Good to tackle ‘pathetic’ enforcement of underage cigarette sales law – but don’t expect miracles

Wednesday 13 September 2000


Press release 13th September 2000 immediate


Good to tackle ‘pathetic’ enforcement of underage cigarette sales law ­ but don’t expect miracles


As the government moves to crack down on retailers that sell cigarettes to kids, ASH highlighted the ‘pathetic’ level of enforcement of the law in this area.  A 1999 study for ASH [1] showed that the value of cigarette sales to under-16s is about 2000 times greater than the total fines incurred by retailers that broke the law.  Clive Bates, Director of ASH, commented:


“This is an area where the law is routinely broken and some disreputable retailers turn a blind eye.   The law is so weak that it doesn’t actually require local authorities to enforce it, merely to report on what they have done ­ even if that is nothing at all.”


“At the moment, some rogue shopkeepers can make good profits by selling illegally to children reasonably confident that it’s a one-way bet and detection and prosecution is a very remote risk.  Hopefully, this will shift the odds and make it less attractive to sell cigarettes to kids.”


But ASH warned the government not to expect tighter enforcement of the law to lead to a big drop in teenage smoking:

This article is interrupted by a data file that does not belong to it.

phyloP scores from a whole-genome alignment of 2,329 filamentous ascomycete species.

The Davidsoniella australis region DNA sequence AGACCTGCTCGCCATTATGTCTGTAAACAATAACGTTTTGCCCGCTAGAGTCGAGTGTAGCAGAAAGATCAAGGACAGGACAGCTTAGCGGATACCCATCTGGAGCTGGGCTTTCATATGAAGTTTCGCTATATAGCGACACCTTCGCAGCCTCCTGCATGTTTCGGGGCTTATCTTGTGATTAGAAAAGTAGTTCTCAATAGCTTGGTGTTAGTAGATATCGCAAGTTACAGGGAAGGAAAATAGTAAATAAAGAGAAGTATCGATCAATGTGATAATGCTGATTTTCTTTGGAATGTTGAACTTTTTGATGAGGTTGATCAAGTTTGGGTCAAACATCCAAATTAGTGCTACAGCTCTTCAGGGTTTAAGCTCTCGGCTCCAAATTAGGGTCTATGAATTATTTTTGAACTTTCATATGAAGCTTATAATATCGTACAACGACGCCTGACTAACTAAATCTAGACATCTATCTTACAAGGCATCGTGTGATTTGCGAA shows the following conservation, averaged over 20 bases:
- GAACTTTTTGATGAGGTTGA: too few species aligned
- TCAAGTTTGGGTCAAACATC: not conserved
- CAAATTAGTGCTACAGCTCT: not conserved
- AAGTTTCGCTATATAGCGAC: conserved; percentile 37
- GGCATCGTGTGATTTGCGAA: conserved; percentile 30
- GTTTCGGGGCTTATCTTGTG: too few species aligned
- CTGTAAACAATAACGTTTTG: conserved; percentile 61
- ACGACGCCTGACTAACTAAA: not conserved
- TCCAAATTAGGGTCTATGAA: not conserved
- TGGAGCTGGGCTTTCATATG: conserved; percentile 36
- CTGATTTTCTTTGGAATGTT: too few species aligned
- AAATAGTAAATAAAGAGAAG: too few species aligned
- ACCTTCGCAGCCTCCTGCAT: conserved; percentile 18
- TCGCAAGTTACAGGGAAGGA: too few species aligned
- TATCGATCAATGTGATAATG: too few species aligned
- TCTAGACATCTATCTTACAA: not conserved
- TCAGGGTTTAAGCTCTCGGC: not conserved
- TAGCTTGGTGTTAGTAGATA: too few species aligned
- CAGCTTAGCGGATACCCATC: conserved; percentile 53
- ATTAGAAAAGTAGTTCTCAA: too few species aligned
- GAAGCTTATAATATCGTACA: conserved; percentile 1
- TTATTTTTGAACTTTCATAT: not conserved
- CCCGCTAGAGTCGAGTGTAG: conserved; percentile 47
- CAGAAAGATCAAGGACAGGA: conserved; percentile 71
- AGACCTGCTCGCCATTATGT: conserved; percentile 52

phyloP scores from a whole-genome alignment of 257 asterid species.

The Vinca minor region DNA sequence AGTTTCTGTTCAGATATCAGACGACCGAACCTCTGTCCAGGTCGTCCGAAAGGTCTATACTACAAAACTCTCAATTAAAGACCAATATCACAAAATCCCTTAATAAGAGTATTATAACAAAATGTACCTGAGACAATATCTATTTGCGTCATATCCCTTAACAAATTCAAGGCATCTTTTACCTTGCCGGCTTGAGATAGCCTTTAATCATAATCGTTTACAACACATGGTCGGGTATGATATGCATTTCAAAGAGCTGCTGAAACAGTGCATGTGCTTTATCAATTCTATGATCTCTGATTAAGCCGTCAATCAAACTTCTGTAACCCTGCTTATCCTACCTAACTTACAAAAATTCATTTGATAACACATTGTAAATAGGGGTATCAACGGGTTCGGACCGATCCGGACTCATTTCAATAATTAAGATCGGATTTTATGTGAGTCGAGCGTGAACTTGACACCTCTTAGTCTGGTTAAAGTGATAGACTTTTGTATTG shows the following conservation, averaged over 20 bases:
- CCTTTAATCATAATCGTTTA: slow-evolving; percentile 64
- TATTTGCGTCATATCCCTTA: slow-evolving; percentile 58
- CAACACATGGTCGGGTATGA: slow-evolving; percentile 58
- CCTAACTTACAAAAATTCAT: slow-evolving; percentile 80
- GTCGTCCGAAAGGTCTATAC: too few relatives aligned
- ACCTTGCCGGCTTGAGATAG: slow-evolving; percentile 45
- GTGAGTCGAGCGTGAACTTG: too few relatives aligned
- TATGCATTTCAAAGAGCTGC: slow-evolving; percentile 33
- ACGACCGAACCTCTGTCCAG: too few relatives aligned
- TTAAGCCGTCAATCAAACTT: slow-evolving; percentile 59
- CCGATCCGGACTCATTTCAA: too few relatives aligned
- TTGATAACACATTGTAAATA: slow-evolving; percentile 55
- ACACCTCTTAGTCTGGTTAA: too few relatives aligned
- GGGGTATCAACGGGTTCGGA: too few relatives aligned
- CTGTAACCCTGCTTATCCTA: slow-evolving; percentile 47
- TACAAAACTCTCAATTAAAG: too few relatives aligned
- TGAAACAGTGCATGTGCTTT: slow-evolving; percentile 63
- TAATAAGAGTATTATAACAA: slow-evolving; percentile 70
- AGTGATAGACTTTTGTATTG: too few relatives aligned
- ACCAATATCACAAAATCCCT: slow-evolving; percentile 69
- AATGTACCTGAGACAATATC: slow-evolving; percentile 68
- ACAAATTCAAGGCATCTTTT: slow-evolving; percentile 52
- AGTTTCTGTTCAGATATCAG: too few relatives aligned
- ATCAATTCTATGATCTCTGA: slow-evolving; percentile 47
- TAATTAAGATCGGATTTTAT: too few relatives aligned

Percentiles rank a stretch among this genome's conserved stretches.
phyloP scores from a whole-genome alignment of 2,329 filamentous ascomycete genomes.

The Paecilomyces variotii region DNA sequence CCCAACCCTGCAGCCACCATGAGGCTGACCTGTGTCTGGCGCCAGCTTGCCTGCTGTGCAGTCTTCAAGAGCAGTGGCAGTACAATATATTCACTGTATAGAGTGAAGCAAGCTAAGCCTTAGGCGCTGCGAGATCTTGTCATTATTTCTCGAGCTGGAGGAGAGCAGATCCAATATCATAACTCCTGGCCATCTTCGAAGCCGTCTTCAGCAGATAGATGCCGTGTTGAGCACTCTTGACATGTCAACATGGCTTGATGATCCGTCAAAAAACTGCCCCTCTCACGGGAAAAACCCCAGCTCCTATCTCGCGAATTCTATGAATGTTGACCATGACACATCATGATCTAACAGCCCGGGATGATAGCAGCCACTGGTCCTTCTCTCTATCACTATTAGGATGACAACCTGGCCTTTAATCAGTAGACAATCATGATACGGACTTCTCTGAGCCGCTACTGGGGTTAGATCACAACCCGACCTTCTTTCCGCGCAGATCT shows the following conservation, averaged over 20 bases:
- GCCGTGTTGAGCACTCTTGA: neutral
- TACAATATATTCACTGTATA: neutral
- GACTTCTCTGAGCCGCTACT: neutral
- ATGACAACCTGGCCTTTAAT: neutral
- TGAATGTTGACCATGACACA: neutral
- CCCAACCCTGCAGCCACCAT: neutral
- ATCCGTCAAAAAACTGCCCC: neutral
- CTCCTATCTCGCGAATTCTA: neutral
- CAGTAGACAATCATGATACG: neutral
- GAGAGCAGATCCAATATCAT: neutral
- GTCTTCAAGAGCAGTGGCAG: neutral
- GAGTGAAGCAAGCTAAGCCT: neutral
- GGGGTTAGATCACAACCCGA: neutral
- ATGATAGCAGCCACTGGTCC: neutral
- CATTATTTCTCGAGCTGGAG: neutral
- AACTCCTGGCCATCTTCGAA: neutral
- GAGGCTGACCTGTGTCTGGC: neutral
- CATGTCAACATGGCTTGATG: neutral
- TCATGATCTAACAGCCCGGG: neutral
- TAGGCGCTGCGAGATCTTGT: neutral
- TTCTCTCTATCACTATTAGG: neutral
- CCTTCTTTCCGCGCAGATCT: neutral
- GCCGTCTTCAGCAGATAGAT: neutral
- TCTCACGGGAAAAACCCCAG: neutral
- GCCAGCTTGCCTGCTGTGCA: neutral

“If they are determined to smoke, teenagers will find cigarettes somehow, perhaps by having an older friend do the buying,perhaps by stealing, or even by finding the one retailer still not deterred.  A crackdown at the local shop might mean an informal playground market develops where young kids buy from older kids,” said Bates.


ASH emphasised that the enforcement protocol had to be seen in the context of the broad package of measures aimed at reducing the pressure to smoke.  The more important side of the government’s tobacco strategy is to reduce demand among teenagers rather than interrupt supply.  This means the emphasis should be on banning tobacco advertising and marketing, raising the price through taxation, help for people (kids and adults) who want to quit and raising awareness through good TV campaigns.


“If kids want to smoke, then nothing much will stop them.  The key is to stop them wanting it so badly by making smoking seem much less appealing.  The best approach is to ban tobacco advertising, keep the price high and have good anti-tobacco advertising campaigns that aren’t patronising and make sense to teenagers,” said Bates.


“To influence young teenagers, you probably need to target the twenty-somethings and other adults because smoking is about wanting to grow up.  These are the role models for teenagers and if they are turning away from smoking it will have a greater impact on the kids than telling them that smoking is an adult-only activity,which might actually make it more appealing,” said Bates.


[1]Action on Smoking and Health, Enforcement action to reduce underage tobacco sales, March 1999


Press Contact: Amanda Sandford or Clive Bates 020 7739 5902 (w) 0468 791 237 (m)